Skip to content

Flashback Friday: Staff a “Critical Burden”?

Sen. Alan Simpson said so in 1988

Former Sen. Alan K. Simpson, R-Wyo., came from a political family. (Tom Williams/Roll Call file photo)
Former Sen. Alan K. Simpson, R-Wyo., came from a political family. (Tom Williams/Roll Call file photo)

In 1988, Sen. Alan K. Simpson didn’t hold back when revealing his opinion about congressional staffers.

“The point is we are elected senators, and we should try to do our business, occasionally, with ourselves and among ourselves and between ourselves. Even though the staff is critically important, it is also a critical burden upon us in many situations,” the Wyoming Republican said on the Senate floor.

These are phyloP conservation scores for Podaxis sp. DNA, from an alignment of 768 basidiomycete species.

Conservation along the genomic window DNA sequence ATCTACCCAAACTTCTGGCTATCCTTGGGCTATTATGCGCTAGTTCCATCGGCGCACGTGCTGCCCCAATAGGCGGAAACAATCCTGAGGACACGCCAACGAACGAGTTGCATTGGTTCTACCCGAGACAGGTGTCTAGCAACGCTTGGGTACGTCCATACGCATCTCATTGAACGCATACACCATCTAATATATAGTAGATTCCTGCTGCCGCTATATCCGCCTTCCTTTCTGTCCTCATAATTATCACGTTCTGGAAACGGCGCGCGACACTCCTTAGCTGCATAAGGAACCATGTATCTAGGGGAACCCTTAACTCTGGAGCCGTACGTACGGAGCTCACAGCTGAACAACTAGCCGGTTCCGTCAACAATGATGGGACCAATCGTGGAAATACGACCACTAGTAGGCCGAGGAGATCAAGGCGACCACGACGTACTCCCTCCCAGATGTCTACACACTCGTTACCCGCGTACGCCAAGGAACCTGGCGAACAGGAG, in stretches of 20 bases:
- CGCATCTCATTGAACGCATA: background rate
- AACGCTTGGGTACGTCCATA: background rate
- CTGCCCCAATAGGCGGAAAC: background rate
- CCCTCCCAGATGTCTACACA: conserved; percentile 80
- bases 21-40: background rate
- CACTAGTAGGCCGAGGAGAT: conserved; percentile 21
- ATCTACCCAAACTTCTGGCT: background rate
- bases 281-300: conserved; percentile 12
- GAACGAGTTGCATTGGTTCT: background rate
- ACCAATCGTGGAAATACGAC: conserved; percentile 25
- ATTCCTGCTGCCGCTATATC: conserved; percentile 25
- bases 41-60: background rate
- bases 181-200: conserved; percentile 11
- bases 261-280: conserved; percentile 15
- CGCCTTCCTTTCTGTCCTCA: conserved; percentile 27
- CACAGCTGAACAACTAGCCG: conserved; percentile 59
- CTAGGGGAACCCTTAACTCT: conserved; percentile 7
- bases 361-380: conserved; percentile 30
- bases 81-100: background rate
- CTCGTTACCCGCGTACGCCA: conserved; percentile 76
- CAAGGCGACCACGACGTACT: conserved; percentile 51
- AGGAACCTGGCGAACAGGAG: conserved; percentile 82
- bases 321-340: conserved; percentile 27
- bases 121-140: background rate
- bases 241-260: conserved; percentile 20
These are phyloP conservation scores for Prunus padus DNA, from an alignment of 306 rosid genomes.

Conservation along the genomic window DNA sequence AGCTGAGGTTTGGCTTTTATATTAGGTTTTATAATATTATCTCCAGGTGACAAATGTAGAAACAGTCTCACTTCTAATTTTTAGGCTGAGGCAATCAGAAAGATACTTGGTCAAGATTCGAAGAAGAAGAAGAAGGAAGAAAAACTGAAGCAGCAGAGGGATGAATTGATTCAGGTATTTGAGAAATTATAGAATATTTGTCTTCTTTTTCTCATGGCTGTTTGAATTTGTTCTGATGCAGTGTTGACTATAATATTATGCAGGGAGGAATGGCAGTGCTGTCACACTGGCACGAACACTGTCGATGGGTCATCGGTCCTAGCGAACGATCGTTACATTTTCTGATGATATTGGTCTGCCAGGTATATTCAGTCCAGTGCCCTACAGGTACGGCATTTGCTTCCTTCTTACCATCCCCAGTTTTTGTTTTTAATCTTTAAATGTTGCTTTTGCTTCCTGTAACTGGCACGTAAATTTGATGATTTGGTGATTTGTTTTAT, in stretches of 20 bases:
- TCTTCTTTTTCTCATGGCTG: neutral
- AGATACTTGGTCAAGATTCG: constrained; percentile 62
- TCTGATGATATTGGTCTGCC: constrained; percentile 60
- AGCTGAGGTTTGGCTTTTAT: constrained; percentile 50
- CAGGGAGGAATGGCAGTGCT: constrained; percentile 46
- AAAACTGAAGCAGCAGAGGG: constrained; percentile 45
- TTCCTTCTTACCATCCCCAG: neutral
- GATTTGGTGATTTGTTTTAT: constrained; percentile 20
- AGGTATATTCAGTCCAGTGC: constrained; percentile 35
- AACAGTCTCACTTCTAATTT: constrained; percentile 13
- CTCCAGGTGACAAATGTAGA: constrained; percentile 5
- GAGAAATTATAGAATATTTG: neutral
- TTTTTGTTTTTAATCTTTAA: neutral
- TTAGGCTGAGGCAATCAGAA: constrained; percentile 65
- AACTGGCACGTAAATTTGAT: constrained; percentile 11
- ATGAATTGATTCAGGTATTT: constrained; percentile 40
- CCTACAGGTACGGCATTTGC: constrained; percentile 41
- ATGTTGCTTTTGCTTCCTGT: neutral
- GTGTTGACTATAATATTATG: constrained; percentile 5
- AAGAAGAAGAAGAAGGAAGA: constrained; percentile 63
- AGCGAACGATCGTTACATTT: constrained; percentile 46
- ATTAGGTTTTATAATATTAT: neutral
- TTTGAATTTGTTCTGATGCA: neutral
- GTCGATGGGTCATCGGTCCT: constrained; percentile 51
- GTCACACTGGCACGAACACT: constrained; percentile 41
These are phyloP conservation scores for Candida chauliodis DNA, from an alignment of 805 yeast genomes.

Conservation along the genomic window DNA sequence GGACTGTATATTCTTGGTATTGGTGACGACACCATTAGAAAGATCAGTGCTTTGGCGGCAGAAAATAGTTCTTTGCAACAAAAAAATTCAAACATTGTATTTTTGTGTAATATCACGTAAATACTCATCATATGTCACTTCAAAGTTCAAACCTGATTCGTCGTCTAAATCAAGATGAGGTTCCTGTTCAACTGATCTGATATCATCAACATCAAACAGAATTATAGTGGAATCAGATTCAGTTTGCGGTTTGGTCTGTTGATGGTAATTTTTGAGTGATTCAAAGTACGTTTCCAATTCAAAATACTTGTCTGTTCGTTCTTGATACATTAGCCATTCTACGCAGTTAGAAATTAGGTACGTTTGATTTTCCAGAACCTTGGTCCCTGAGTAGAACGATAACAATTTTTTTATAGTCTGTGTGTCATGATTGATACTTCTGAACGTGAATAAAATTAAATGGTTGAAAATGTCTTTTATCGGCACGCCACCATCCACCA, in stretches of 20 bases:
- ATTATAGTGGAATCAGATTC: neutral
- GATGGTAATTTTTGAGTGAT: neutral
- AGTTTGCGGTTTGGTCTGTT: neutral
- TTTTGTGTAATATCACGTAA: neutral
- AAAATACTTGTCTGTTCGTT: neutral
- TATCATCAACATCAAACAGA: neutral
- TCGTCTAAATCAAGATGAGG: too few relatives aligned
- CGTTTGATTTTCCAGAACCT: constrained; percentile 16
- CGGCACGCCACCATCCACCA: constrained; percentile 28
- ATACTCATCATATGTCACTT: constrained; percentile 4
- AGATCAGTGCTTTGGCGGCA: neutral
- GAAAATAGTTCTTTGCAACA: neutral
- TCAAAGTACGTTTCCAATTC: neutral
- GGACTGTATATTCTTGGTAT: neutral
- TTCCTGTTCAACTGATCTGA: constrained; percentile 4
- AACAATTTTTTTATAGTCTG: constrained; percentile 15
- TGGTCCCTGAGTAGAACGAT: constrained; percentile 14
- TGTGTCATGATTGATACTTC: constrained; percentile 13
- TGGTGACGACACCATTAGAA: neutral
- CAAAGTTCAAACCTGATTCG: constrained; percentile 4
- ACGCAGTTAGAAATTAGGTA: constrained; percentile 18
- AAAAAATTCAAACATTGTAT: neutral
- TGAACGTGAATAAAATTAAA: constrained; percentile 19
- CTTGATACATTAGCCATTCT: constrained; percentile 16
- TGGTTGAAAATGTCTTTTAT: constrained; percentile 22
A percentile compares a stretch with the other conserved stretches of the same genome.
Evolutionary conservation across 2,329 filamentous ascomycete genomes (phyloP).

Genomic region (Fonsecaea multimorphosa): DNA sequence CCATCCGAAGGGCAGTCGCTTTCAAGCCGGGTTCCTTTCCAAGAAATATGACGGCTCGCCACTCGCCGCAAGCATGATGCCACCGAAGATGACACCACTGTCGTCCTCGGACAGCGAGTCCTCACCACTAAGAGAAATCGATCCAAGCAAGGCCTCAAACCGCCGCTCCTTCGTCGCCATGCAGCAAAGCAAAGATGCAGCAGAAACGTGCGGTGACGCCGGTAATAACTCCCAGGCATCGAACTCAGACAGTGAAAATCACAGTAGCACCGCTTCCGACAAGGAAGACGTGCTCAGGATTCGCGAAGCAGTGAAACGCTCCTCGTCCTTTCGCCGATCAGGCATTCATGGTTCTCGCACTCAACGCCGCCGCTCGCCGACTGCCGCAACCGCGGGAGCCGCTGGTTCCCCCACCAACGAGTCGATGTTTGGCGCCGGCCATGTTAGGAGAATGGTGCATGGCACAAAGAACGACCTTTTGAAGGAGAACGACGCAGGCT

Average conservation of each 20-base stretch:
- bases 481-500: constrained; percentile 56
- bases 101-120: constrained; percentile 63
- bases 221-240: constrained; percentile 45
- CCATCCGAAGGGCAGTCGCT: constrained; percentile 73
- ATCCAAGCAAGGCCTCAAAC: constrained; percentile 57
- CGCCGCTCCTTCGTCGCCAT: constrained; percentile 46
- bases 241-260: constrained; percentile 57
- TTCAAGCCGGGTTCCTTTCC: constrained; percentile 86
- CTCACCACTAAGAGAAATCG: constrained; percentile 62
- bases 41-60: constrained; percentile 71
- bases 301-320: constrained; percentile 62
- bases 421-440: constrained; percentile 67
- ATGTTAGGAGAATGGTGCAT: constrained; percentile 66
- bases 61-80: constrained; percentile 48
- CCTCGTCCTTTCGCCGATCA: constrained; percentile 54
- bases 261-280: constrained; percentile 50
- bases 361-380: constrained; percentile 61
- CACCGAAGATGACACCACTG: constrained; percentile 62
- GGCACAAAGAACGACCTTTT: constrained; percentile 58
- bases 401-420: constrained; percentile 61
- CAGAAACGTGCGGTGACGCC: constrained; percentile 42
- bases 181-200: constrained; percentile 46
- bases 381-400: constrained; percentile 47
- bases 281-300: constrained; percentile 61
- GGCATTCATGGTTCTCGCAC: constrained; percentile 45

“I say that without any gasping from the back of the chamber which will accompany such a remark, but it is very true. You cannot live with them and you cannot live without them,” he continued.

“Back of the chamber” is a reference to where staffers sit on the Senate floor, which is against the wall opposite to where the presiding senator sits.

At the time, Simpson had been in the Senate for a decade and was the Republican whip.

He was never a staffer himself, but his father, Milward Simpson, served from 1962 to 1967 in the same seat as him. (He also served a term as governor.) And his brother, Peter K. Simpson, was a Wyoming state representative from 1981 to 1984 and lost a bid for governor in 1986.

ICYMI: Veterans, Campaign Staffers, Liberals and Trump Fans All Braved the Weather to Honor McCain

[jwp-video n=”1″]

Recent Stories

As Trump faced trial, key GOP lawmakers aided his public defense

Roberts declines meeting with senators over Supreme Court ethics

‘Major ground operation’: If Biden has a Gaza ‘red line,’ Israel likely has leeway left

At the Races: Calling the cops

Latest Biden, Harris pitch to Black voters slams Trump in crucial battleground

House Ethics forms subpanel to probe Cuellar’s alleged bribery scheme